(Note: I accepted variants
on the tense of the
sentence, e.g. "If I do not
treat the professor to ice
cream, then I will not get a
perfect score on this
exam.")
Oops! I starred the
possibilities with two tails,
instead of those with two
tails. It should b
Chapter 2.1: Systems of Linear Equations
A linear equation is an equation in which each variable has degree one. We call them linear because when a linear equation involves only two variables, the equation describes a straight line. Examples: Here are so
Mathematics 452 [F01]: Stochastic Processes Department of Mathematics and Statistics, University of Victoria Fall, 2010 INSTRUCTOR: Boualem Khouider ([email protected]) Social Sciences & Math Building A550, Phone: 250-721-7439 (to use only in case of emerg
Math 452/550: Stochastic processes Homework assignment # 1 Due September 24th, 2010
Submit all of your work for marking. You are permitted to collaborate on the homework; however, you must write up your homework yourself. You should not copy somebody else
UNIVERSITY OF VICTORIA MATHEMATICS 151, SECTION A02, FALL 2008 SIT-DOWN PRACTICE TEST 2, NOVEMBER 19 Instructor: Dan Pollock Maximum score: 20 marks Duration: 50 minutes
Name:
Student No.:
Instructions: (a) Use HB (or softer) pencil to blacken completely
UNIVERSITY OF VICTORIA MATHEMATICS 151, SECTION A02, FALL 2008 SIT-DOWN PRACTICE TEST 2, NOVEMBER 19
Question 1. You roll a fair 4 sided die twice and multiply the numbers showing on the top face of each roll. What is the expected value of this experiment
UNIVERSITY OF VICTORIA MATHEMATICS 151, SECTION A02, FALL 2008 PRACTICE TEST 2 SOLUTIONS
Question 1. A casino operates a game where the player ips a coin and rolls a 6 sided die. If they get a heads and roll a 4, 5 or 6, they win $20. If they get a tails
UNIVERSITY OF VICTORIA MATHEMATICS 151, SECTION A02, FALL 2008 PRACTICE TEST 2 Instructor: Dan Pollock Maximum score: 20 marks Duration: 50 minutes
Name:
Student No.:
Instructions: (a) Use HB (or softer) pencil to blacken completely the appropriate circle
UNIVERSITY OF VICTORIA MATHEMATICS 151, SECTION A02, FALL 2008 PRACTICE MIDTERM 1 SOLUTIONS, OCTOBER 8
Question 1. You draw 3 cards from a fair deck of 52 cards. Given that the rst card is a heart and the second card is a spade, what is the probability th
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8.4: The Binomial Distribution
Another important type of random variable for which we have a formula for P (X = x) is called the binomial random variable. If X is a binomial random variable, then it has the following characteristics: The experiment consi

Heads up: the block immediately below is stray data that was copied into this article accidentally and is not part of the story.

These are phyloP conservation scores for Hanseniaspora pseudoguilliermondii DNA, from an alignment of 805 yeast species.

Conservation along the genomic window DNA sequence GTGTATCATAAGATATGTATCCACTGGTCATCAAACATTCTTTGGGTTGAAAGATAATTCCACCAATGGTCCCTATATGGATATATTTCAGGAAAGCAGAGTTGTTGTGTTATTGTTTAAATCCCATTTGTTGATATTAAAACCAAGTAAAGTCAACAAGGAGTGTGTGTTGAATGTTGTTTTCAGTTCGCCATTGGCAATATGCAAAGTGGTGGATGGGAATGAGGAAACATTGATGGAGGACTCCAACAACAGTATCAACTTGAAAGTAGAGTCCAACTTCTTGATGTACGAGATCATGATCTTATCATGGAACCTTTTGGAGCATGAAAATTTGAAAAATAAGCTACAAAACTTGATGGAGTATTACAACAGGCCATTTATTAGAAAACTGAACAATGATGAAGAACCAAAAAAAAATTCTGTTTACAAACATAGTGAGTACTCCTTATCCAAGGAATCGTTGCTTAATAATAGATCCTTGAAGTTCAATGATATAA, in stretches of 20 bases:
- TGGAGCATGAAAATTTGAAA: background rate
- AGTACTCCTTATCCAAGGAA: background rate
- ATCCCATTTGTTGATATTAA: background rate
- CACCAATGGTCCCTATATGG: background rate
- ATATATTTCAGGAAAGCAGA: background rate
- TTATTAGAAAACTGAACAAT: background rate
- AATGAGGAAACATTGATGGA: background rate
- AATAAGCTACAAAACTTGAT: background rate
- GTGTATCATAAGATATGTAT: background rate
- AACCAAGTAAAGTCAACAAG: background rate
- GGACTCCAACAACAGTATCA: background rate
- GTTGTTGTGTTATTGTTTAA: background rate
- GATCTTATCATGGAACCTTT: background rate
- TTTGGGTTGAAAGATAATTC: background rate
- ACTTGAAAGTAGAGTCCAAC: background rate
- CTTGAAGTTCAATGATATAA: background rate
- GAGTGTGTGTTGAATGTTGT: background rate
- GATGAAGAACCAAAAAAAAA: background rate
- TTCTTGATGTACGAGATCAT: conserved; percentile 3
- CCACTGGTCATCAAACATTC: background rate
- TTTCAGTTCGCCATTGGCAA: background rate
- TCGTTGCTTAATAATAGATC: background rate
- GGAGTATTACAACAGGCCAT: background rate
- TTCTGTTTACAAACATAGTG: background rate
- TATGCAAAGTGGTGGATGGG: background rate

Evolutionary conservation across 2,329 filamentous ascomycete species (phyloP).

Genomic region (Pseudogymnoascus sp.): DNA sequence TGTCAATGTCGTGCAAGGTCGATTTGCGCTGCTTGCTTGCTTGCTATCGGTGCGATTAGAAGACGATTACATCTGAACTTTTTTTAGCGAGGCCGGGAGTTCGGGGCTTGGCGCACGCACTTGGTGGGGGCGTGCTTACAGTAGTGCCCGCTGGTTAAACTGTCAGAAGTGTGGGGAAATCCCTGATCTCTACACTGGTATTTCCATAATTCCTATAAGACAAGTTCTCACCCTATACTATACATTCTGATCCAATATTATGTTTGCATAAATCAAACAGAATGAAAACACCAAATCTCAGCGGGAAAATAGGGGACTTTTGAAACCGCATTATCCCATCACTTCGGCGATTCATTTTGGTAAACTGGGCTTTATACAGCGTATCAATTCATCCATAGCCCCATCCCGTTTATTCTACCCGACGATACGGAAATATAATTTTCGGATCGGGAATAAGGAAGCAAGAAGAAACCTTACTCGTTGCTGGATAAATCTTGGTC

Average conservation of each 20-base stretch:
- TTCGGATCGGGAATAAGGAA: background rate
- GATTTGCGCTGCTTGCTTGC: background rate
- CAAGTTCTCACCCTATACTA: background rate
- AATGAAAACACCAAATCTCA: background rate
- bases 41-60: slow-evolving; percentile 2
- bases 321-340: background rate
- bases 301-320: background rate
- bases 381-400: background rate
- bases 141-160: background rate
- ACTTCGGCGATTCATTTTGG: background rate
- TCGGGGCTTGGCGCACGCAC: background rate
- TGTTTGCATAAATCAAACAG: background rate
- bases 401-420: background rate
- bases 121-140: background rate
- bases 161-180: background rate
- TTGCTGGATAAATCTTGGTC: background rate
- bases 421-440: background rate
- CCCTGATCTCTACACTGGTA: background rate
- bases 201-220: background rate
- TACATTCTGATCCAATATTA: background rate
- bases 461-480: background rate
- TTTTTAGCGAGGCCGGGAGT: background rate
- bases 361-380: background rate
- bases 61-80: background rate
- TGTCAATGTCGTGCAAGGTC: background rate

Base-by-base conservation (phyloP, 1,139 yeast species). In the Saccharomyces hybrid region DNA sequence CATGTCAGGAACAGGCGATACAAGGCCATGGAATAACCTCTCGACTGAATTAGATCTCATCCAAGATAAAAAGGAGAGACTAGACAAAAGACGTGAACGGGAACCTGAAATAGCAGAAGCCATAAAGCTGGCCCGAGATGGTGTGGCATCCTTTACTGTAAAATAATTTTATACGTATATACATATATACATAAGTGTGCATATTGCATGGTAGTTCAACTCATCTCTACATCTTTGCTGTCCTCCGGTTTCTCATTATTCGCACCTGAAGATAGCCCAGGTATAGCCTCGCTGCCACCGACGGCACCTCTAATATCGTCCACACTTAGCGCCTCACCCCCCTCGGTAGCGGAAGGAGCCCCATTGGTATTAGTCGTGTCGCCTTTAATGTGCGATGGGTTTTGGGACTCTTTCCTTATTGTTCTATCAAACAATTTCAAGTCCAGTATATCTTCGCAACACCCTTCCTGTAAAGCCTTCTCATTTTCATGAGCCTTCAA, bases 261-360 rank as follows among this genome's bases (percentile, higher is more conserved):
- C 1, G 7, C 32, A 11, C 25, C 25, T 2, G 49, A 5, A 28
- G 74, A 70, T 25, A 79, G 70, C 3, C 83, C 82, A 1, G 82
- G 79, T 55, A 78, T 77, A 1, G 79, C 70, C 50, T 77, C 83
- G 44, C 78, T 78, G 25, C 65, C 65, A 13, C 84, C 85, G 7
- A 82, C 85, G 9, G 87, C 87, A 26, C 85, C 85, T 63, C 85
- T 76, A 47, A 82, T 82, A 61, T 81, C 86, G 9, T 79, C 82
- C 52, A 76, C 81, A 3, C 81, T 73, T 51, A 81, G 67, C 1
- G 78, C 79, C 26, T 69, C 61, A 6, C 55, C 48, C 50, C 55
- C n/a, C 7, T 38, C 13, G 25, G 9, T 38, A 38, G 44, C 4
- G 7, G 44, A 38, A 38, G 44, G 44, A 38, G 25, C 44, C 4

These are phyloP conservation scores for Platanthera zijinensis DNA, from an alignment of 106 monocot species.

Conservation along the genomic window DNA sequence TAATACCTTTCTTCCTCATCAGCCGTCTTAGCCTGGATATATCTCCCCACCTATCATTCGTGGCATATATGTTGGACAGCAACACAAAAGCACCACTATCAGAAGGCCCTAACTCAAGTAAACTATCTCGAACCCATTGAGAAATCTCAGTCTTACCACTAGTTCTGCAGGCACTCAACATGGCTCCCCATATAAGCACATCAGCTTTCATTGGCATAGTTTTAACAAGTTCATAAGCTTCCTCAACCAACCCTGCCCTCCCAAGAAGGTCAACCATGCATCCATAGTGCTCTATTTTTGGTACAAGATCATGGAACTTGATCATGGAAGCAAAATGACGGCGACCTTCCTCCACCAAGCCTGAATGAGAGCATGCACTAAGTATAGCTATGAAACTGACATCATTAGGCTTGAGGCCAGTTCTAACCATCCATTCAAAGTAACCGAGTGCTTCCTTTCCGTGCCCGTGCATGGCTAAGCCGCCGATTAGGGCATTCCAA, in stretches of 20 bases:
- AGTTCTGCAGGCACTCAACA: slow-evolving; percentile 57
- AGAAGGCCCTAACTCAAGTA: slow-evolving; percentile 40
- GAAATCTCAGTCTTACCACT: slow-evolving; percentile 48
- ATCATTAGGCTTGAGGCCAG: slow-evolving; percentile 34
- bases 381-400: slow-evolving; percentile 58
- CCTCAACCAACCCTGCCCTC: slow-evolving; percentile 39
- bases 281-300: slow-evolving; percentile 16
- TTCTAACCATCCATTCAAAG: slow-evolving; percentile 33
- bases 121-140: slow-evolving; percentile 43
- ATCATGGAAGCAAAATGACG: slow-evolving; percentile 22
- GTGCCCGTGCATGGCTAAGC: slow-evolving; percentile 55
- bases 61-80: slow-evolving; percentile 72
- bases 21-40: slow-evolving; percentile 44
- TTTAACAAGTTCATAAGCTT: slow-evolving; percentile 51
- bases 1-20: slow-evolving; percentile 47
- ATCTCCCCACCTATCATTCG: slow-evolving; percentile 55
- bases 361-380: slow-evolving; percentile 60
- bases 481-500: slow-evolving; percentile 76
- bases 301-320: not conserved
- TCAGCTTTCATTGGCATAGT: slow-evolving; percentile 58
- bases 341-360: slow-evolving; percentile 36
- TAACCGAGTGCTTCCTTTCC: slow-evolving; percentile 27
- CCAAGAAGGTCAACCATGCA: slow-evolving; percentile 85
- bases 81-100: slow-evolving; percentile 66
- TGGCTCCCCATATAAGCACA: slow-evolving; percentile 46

Handbook 5: The Hypergeometric Distribution
There are several types of random variables for which we can create a formula to nd P (X = x), rather than needing to construct the complete probability distribution table. One such type is called the hypergeom
Chapter 8.2: Expected Value
Suppose we were to repeat an experiment many times. We might be interested in the average value of our random variable. For example, consider a game where we might either earn or lose money each time we play. Suppose our rando
Chapter 8.1: Random Variables
A random variable assigns a number to each outcome of an experiment. We use a random variable when we have an experiment where the outcomes may be counted or measured. Suppose two dice are rolled. Let the random variable X d
Chapter 7.6: Bayes Theorem
We have seen how occurrences of event in the past can aect probabilities of future events, and we learned how to calculate these probabilities using the conditional probability formula. There are occasions where we may wish to
Chapter 7.5 Part Two: Independent Events
In many cases, knowing the outcome of one event does not provide any information for a second event, or aect the probability of the second event occurring. For example, suppose we were to roll two dice, and were c
Chapter 7.5: Conditional Probability
In some cases, we may perform an experiment, and already know something about the outcome. For example, suppose I had a bag containing 5 red marbles and 5 green marbles. My experiment will consist of selecting two mar
Chapter 7.4: Counting Techniques and Probability
In many probability problems, the sample space S is too large to count simply by listing all sample points. If this is the case, we may use our dierent counting techniques (i.e. permutations, combinations,
Chapter 7.3: Rules of Probability
In the last class, we learned two important facts about probability. If E is an event in a uniform sample space S then: 0 P (E ) 1 AND n(E ) n(S )
P (E ) =
Today, we will use these facts to nd out some more rules about
UNIVERSITY OF VICTORIA MATHEMATICS 151, SECTION A02, FALL 2008 MIDTERM 1 SOLUTIONS, OCTOBER 10
Question 1. A student must answer exactly 15 out of 20 questions on an exam. If the student must answer at least 8 of the rst 10 questions, how many choices doe
Faculty of Science | Department of Mathematics and Statistics
David Turpin Building Room A425 PO Box 1700 STN CSC Victoria BC V8W 2Y2 Canada
T 250-721-7437| F 250-721-8962 | [email protected] | uvic.ca/science/math-statistics/
Course Outline
MATH 377: M
Functions of Several Variables
A function of two variables is a rule that
assigns to each ordered pair of real numbers (x, y)
in a subset D of the plane a unique real number
denoted by f (x, y). The set D is the domain of f
and its range is the set of val
MATH 377 Practice Midterm
R. Edwards
Your name:
Your student no.:
You may use books, notes, calculators.
Please be sure to show sucient work to justify your answers.
Total marks on the test: 25
Marks
1. In our Voronoi-based model of crystal growth assume